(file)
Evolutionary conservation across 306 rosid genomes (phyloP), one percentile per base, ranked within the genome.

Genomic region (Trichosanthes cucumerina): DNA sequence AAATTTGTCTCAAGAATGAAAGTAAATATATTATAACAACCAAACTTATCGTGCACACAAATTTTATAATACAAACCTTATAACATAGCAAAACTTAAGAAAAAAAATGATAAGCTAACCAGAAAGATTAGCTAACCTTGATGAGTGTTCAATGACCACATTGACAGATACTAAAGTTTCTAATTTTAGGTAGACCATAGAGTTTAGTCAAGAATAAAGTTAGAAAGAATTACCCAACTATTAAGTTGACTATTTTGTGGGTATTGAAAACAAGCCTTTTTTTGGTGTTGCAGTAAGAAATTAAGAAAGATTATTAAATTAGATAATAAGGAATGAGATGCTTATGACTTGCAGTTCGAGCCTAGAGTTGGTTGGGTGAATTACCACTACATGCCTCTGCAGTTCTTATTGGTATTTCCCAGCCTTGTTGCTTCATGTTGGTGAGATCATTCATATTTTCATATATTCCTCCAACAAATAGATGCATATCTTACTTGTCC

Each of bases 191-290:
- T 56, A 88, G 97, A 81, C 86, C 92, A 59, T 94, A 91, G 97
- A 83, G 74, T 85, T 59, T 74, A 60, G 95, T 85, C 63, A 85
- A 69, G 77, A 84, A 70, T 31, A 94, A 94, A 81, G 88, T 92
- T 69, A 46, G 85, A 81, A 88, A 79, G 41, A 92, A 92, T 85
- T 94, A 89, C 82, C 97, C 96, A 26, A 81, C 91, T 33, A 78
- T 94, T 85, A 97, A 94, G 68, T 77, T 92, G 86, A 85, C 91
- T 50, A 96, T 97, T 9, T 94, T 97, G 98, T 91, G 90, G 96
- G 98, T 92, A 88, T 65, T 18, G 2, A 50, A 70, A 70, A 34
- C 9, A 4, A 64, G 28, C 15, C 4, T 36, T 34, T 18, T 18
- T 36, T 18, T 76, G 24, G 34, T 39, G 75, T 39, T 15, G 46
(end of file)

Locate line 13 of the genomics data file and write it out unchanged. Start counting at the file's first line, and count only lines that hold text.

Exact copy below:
- T 36, T 18, T 76, G 24, G 34, T 39, G 75, T 39, T 15, G 46